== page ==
Sunday, December 01, 2019

A little something called Super-resolution [part deux]

After looking at handheld super-resolution image making a friend suggested that image stitching, rather than image stacking, could lead to useful improvements in image file size.  So, naturally, I had to take a closer look.

Before we look at the results, let's compare the two approaches.

Image Stacking for Super-Resolution -
  • Shooting handheld
  • Fire-off a half dozen images of the scene using a high-speed multiple exposure mode
  • In processing -
    • Align the images
    • Stack the images as layers in PS or Gimp
    • 2X bi-cubic 600DPI (minimum) up-rez every image
    • Set the opacity of each layer
    • Flatten the image
    • Apply an Unsharp Mask of 2 pixels
Pros -
  • Image noise is reduced significantly
  • Light/Dark transition zones are smooth and "creamy"
  • 2x up-rez gives a somewhat useful, if not exactly brilliant, increase in viewable detail
  • If all else fails, at least there is an image to begin with, up-rez'd or not.  

Cons -

Image Stitching for Super-Resolution -
  • Set exposure to something at accurately expresses highlight and shadow detail - use this combination of aperture, shutterspeed, and ISO for taking all the "section"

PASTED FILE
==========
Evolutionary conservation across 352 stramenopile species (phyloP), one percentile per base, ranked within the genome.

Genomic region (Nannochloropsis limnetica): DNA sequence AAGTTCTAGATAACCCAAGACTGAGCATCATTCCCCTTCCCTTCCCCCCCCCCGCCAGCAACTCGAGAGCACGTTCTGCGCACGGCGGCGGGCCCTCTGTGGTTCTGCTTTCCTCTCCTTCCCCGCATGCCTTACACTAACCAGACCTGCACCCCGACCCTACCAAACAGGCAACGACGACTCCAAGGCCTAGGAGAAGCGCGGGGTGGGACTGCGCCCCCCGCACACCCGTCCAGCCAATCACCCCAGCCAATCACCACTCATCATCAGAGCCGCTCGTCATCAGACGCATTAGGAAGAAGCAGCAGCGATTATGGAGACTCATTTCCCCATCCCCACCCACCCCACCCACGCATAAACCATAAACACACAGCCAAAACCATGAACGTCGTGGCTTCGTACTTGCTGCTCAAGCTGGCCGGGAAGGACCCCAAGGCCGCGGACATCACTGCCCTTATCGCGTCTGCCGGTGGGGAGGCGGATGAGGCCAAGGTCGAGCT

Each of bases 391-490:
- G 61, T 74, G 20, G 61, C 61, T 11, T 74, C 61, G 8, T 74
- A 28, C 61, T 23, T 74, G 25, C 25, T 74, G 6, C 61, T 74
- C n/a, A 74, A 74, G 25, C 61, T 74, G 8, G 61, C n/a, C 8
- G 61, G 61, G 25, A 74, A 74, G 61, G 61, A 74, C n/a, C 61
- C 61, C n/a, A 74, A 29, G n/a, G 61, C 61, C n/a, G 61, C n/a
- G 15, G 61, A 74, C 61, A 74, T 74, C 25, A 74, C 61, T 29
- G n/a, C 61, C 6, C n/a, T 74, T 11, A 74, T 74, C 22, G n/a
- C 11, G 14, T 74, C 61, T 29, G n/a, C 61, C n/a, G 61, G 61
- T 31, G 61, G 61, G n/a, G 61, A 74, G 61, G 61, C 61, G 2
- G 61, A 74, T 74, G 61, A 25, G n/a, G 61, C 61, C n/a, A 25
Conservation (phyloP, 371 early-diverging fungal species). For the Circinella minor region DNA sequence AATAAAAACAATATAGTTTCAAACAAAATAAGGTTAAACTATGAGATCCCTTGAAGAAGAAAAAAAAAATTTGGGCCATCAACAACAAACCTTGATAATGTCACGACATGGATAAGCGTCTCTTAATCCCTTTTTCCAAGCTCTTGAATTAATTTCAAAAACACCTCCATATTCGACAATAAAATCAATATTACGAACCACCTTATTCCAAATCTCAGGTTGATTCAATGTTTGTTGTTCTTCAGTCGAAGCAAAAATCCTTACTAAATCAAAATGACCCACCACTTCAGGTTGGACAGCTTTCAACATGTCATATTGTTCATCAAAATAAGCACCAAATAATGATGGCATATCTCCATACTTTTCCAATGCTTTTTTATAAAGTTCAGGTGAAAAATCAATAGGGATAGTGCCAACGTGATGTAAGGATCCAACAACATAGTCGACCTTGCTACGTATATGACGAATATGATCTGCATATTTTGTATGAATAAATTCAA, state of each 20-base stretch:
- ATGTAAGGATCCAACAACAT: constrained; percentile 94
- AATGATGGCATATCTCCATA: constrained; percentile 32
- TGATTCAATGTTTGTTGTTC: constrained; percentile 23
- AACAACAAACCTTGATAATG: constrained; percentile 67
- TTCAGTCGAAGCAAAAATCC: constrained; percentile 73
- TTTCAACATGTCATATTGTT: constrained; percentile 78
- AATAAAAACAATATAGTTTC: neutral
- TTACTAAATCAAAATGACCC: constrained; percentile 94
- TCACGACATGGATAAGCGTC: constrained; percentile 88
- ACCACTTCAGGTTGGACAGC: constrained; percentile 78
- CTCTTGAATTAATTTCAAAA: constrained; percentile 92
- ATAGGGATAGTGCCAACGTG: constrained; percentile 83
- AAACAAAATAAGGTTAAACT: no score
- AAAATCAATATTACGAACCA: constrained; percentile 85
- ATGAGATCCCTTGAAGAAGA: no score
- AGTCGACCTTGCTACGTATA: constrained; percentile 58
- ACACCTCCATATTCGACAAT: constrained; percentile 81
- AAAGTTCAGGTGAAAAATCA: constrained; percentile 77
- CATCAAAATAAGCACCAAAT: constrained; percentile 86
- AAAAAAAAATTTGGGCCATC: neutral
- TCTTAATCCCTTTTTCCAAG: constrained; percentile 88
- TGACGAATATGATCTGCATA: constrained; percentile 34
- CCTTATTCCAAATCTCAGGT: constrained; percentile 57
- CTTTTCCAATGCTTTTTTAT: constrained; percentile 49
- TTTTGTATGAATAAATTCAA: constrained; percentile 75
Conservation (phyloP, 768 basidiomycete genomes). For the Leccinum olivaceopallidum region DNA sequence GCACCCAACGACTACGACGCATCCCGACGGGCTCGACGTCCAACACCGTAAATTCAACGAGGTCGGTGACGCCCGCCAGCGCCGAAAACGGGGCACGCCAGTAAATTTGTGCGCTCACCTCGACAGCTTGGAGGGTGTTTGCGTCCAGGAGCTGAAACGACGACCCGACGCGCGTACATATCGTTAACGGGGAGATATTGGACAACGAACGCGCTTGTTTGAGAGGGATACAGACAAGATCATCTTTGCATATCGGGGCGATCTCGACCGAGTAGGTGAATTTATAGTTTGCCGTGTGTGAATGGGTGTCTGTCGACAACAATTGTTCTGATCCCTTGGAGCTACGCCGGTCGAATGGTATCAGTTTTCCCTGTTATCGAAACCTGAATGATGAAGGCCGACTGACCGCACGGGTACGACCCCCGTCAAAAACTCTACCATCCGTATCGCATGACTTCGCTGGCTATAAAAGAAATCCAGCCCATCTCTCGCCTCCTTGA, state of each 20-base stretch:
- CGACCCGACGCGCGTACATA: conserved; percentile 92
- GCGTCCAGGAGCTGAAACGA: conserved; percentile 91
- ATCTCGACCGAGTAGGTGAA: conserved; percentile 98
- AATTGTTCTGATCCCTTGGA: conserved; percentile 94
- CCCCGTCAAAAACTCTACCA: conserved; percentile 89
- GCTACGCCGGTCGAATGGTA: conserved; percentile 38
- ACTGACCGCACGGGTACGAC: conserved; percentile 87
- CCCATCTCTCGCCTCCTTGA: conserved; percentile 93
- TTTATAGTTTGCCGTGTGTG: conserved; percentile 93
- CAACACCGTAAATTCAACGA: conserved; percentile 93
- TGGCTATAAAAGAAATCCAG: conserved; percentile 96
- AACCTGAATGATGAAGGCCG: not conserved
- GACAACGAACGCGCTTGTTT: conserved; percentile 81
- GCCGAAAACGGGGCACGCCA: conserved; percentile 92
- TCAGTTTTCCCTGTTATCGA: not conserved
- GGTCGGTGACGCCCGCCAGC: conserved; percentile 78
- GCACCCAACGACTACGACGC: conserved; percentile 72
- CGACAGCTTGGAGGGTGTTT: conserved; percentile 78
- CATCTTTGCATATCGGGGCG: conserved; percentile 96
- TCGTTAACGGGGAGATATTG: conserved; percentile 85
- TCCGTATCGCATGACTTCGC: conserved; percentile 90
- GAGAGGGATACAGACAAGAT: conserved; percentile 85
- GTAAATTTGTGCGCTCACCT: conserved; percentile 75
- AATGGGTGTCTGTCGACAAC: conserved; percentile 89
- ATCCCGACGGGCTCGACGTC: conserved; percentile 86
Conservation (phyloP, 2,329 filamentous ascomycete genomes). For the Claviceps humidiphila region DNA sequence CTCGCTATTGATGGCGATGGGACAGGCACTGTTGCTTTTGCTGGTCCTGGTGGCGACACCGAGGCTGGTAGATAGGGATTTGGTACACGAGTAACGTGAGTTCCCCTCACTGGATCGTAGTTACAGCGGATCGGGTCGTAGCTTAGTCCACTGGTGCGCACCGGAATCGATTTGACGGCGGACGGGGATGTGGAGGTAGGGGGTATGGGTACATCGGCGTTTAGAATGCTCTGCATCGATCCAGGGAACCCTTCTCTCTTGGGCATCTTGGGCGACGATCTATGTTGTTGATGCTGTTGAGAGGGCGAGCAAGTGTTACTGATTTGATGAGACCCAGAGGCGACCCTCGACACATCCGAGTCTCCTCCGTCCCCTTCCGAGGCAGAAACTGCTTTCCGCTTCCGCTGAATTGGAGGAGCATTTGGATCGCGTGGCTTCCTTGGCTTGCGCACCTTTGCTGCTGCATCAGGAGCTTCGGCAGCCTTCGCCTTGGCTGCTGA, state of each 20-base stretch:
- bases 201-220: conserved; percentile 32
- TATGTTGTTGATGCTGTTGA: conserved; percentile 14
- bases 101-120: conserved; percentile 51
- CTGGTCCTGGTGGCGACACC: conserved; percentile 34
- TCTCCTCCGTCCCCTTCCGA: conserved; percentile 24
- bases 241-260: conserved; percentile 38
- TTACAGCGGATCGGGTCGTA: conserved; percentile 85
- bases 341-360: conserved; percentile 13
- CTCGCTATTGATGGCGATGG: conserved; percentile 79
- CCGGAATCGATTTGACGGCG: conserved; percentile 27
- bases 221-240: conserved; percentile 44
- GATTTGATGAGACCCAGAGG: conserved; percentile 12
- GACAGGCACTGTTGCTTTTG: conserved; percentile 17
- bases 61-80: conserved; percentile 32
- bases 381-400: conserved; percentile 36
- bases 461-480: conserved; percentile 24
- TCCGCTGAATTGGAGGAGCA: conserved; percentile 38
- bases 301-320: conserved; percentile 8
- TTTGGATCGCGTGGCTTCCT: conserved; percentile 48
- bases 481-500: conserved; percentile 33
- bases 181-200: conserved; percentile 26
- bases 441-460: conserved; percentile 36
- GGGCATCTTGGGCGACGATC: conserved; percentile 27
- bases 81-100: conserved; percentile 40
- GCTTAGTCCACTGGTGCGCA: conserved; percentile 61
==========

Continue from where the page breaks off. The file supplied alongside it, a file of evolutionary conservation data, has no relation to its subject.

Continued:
• Shoot small-ish "sections" of the scene where images sequentially overlap eachother, making sure you've covered the entire scene (see: Breznier Method)
  • In processing -
Pros -

Cons - 
  • Images need to be planned with final images visible only after processing - which means it really helps to "pre-visualize" a scene
  • Depending on the software and accuracy of shooting image "sections" there may be distortions (example of failing to accurately rotate the lens around the nodal point)
  • Limited to static subjects
  • Slow setup time - suggest manual exposure metering to help the "sections" stitch correctly and to keep the overall final scene exposure even and correct

Comparison of Resultant Images -

[If you click on the image it'll take you to the Flickr hosting site. Once there, look at the file at full resolution. In many cases the differences between lenses is small and likely can't be seen until you take a squint at the comparison at 100 percent.]

Super-Resolution ~ comparing stitched and "cubic uprez"

The obvious conclusion is this - even though the stitched image is 1400 pixels shorter in the long dimension than the stacked up-rez'd image, the stitched image clearly resolves small details better than the stacked image.

My friend is, of course, correct.  Check out the section titled "4-Way Focusing Rail..."  The image stitch approach can be very nice indeed, but only if you plan ahead.

No comments: